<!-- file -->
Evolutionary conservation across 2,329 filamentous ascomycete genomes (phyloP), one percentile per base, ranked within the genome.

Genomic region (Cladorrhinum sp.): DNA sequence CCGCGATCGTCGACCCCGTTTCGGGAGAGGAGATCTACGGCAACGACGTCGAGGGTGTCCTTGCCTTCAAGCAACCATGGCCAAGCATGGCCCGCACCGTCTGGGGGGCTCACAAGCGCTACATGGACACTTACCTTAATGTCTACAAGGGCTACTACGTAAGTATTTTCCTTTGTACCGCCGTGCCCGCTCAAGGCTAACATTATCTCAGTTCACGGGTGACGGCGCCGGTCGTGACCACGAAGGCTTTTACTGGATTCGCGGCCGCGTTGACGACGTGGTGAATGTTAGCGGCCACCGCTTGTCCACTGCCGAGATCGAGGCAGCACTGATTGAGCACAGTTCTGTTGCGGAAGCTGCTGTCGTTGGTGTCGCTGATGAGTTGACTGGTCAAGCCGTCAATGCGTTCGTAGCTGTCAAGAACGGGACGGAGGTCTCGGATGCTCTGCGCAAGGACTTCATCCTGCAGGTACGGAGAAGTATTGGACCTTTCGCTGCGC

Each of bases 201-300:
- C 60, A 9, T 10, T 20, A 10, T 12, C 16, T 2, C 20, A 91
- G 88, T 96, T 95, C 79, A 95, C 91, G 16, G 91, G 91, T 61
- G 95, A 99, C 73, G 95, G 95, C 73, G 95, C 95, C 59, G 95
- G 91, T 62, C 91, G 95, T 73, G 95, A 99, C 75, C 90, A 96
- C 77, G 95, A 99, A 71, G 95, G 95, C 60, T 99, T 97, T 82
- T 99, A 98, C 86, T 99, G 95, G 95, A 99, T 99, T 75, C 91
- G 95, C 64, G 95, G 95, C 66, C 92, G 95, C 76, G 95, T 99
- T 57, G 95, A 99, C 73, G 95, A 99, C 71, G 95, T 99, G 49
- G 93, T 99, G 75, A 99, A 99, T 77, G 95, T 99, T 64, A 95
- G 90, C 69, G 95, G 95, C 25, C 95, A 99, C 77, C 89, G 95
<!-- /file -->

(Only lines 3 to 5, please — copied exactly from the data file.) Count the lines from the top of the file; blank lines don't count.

Each of bases 201-300:
- C 60, A 9, T 10, T 20, A 10, T 12, C 16, T 2, C 20, A 91
- G 88, T 96, T 95, C 79, A 95, C 91, G 16, G 91, G 91, T 61